FTC OKs Harrah's-Caesars Merger

The Federal Trade Commission on Wednesday gave Harrah's Entertainment Inc. (search) permission for its $5.2 billion acquisition of Caesars Entertainment Inc., the companies said.

Harrah's and Caesars (search) said they were notified that the FTC had closed its investigation into the proposed deal, leaving Harrah's one step closer to regaining its title as the world's largest gambling company.

An FTC (search) spokesman said the agency had no comment Wednesday.

Nevada gambling regulators still must sign off on the deal before Harrah's takes control of its Las Vegas-based rival, the companies said in a joint statement.

Nevada officials are expected to decide Friday and Harrah's is set to complete the transaction on Monday. Gambling regulators in New Jersey, Louisiana, Mississippi and Indiana already have approved the deal.

The approval process has taken more than a year. In July, Harrah's agreed to buy Caesars for $1.8 billion in cash and to exchange about $3.4 billion in Harrah's stock for all shares of Caesars. Harrah's also will assume about $4.2 billion in Caesars debt.

Once the merger is completed, Harrah's will own and manage more than 40 properties, including riverboats and hotel-casinos in 12 states and three countries. The combined companies will have revenues of about $8.75 billion -- nearly $2 billion more than MGM Mirage Inc., currently the world's largest gambling concern.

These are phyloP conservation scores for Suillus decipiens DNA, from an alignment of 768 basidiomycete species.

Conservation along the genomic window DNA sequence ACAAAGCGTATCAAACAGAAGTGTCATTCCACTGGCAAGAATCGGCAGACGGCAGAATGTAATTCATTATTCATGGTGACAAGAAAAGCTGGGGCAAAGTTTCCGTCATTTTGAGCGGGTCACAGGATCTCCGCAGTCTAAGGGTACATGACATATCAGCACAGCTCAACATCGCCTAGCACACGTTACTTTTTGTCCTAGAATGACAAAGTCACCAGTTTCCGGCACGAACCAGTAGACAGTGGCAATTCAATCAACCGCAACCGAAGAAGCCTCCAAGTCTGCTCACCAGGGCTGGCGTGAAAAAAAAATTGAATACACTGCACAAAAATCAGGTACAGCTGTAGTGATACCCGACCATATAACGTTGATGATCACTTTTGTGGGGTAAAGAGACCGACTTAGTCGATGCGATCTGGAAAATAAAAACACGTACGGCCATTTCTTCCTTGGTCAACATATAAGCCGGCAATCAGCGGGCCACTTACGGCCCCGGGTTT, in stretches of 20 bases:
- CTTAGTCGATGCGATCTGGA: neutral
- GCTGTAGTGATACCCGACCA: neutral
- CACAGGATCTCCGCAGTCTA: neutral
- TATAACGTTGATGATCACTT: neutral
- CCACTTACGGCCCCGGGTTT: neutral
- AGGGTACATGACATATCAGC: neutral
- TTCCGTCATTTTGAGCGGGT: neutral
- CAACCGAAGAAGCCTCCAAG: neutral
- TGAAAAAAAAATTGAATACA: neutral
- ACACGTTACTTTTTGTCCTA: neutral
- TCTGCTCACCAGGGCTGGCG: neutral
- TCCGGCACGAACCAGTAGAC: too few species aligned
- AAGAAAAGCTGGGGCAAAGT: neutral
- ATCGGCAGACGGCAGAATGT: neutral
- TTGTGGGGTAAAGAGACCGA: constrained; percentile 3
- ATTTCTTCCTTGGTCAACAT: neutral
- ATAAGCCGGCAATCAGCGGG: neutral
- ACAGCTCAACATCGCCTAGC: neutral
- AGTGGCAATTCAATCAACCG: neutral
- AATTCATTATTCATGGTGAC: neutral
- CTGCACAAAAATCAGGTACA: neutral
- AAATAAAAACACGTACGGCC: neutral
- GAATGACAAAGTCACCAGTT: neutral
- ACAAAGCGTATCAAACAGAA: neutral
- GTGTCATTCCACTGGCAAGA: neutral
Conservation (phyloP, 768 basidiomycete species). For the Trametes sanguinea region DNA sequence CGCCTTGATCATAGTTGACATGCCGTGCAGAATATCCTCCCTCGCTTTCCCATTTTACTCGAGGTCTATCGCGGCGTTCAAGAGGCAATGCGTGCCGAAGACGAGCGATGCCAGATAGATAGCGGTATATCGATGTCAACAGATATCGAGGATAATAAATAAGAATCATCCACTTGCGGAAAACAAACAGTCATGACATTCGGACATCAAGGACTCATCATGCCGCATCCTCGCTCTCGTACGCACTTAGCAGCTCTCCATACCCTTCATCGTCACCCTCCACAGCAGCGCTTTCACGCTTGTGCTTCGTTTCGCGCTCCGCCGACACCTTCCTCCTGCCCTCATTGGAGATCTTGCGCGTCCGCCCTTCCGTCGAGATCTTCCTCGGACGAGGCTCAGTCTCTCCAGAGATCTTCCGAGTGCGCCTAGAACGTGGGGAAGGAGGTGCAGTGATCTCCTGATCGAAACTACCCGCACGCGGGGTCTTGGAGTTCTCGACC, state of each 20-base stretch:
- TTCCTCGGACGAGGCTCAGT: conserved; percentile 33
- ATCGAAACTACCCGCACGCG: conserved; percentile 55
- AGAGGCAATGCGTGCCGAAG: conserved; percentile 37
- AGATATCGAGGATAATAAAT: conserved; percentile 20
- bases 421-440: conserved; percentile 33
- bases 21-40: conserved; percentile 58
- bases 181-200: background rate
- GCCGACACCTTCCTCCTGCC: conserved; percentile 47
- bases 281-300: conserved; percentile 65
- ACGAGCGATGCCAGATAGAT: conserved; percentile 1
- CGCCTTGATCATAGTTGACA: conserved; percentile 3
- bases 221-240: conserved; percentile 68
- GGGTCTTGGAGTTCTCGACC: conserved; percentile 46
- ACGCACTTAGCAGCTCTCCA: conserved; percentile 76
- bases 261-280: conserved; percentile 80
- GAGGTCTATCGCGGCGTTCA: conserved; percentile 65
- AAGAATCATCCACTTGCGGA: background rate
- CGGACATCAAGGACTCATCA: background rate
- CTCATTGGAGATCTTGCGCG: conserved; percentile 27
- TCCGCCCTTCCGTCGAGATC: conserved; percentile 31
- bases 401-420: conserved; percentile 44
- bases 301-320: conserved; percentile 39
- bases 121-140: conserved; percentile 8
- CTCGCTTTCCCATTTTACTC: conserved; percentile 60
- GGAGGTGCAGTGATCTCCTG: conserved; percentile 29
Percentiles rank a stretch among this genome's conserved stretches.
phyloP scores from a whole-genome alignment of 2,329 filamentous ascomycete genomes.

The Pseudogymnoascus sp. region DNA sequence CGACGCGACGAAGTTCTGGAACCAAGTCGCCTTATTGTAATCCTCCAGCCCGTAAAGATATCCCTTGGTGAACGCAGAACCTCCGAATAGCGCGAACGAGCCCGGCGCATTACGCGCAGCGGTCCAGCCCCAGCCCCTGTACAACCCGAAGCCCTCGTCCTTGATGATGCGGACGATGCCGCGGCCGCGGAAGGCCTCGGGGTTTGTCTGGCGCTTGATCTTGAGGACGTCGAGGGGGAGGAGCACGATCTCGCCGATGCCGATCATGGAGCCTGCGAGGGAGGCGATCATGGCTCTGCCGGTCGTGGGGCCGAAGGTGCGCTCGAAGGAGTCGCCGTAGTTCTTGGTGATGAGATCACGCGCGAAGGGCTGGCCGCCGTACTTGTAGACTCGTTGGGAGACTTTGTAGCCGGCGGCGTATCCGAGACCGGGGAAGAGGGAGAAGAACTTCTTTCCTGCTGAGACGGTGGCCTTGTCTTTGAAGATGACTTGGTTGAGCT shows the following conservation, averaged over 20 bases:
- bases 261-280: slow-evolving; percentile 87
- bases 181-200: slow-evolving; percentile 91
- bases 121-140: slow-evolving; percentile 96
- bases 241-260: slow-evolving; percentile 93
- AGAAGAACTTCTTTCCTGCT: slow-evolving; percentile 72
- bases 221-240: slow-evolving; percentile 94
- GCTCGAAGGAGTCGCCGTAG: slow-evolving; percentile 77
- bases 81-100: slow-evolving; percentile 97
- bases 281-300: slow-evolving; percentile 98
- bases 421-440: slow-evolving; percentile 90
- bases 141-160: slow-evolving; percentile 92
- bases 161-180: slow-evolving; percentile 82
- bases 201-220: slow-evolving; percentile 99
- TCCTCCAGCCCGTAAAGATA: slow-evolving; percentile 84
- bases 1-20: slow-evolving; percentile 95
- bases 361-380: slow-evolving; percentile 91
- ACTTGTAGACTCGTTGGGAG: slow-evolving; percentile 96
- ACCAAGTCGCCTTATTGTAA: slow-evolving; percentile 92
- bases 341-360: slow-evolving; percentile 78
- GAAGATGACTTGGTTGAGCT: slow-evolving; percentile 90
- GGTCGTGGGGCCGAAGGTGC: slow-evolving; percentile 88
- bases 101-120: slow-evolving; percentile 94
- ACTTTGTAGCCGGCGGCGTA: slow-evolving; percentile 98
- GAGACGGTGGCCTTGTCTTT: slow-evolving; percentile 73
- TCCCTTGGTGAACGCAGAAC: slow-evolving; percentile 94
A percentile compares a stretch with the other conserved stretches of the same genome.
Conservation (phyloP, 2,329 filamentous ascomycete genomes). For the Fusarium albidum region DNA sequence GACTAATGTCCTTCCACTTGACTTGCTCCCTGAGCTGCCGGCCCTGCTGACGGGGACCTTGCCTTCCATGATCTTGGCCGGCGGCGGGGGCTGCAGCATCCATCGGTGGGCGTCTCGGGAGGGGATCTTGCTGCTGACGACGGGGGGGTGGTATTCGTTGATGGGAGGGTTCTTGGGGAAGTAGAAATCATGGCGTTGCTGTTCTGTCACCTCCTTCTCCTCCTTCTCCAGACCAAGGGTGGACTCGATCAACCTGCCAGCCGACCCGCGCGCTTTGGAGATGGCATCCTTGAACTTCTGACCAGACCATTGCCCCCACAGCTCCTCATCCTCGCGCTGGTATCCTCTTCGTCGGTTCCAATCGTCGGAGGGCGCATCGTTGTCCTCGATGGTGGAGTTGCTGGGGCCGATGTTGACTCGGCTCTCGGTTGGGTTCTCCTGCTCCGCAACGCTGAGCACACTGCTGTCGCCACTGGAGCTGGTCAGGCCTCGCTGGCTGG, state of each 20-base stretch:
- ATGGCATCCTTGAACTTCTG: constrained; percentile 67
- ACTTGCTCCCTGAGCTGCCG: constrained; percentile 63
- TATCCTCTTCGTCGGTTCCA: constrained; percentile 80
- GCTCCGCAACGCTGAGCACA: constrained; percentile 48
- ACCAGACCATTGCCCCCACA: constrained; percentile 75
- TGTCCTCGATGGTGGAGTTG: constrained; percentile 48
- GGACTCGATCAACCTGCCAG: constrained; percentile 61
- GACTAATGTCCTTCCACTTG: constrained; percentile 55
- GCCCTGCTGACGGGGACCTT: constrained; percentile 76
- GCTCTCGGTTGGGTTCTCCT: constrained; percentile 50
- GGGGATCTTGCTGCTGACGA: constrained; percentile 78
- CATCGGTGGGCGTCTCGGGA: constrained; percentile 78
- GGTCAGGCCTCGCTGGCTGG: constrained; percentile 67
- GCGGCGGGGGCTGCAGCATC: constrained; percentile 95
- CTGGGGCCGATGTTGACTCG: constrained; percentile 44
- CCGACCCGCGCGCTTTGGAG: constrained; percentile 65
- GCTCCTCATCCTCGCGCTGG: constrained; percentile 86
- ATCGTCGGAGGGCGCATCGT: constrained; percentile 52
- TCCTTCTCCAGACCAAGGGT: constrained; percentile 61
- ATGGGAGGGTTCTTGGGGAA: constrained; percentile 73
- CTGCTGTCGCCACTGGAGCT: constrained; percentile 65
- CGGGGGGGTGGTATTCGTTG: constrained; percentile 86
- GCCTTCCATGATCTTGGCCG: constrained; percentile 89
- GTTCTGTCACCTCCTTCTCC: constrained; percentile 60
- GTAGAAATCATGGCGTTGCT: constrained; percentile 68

The merger allows Harrah's to increase its exposure along the booming Las Vegas Strip by acquiring Bally's, Flamingo, Paris and the revamped Caesars Palace. The resorts give Harrah's customers enrolled in its highly successful Total Rewards program more access to one of the top tourist destinations in the country.

Harrah's operates the Rio and Harrah's in Las Vegas, compared with MGM Mirage's 11 Strip properties.

Once the merger is cemented, Harrah's will control nearly 17,600 rooms in Las Vegas after the new hotel tower at Caesars Palace opens this summer. MGM Mirage has about 37,500 rooms, all of them on the Strip.

MGM Mirage completed its merger with Mandalay Resort Group in April.

Harrah's shares fell 38 cents to close at $72.02 Wednesday on the New York Stock Exchange, just below its 52-week high of $73.82.